A co-opted ISG15-USP18 binding mechanism normally reserved for deISGylation controls type I IFN signalling

Andri Vasou, Katie Nightingale, Vladimira Cetkovska, Connor Bamford, Jelena Andrejeva, Richard Edward Randall, John McLauchlan, Michael Weekes, David John Hughes*

*Corresponding author for this work

Research output: Contribution to journalArticle

Abstract

Type I interferon (IFN) signalling induces the expression of several hundred IFN-stimulated genes that provide an unfavourable environment for viral replication. To prevent an overexuberant response and autoinflammatory disease, IFN signalling requires tight control. One critical regulator is the ubiquitin-like protein ISG15, evidenced by autoinflammatory disease in patients with inherited ISG15 deficiencies. Current models suggest that ISG15 stabilises USP18, a well-established negative regulator of IFN signalling. USP18 also functions as an ISG15-specific peptidase, however its catalytic activity is dispensable for controlling IFN signalling. Here, we show that the ISG15-dependent stabilisation of USP18 is necessary but not sufficient for regulation of IFN signalling and that USP18 requires non-covalent interactions with ISG15 to enhance its regulatory function. Intriguingly, this trait has been acquired through co-option of a binding mechanism normally reserved for deISGylation, identifying an unexpected new function for ISG15.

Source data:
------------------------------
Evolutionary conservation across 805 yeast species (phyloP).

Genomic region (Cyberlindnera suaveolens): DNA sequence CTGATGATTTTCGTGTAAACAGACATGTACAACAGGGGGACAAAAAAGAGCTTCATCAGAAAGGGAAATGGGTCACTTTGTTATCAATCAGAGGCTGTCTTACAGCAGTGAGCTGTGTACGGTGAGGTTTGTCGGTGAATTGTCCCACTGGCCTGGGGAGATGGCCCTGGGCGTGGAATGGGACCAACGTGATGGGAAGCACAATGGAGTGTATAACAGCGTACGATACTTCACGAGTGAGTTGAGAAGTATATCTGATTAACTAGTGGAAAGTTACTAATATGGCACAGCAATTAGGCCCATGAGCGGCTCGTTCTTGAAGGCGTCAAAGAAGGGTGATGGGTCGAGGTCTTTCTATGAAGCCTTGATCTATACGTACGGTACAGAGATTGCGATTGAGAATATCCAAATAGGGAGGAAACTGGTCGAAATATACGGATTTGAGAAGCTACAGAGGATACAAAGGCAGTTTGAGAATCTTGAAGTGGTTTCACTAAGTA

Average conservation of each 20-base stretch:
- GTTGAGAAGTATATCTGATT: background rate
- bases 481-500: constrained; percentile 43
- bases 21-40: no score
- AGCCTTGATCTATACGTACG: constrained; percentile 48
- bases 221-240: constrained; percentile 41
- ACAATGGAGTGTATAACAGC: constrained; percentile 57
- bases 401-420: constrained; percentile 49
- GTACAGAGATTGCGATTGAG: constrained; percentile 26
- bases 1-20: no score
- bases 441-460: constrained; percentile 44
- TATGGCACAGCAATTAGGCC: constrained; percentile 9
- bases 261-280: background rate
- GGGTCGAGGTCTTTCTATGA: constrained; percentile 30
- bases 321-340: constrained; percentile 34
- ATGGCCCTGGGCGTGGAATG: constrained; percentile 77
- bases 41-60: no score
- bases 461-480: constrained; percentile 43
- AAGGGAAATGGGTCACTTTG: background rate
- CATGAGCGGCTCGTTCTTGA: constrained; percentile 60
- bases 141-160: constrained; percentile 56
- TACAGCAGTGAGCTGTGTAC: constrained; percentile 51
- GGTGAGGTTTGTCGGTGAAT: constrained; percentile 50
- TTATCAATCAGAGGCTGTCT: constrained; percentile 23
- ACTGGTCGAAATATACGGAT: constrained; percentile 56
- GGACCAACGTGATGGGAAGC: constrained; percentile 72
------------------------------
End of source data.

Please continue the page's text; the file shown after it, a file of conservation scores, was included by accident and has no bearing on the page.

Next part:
Original languageEnglish
Journalbiorxiv
Publication statusPublished - 3 Jun 2021

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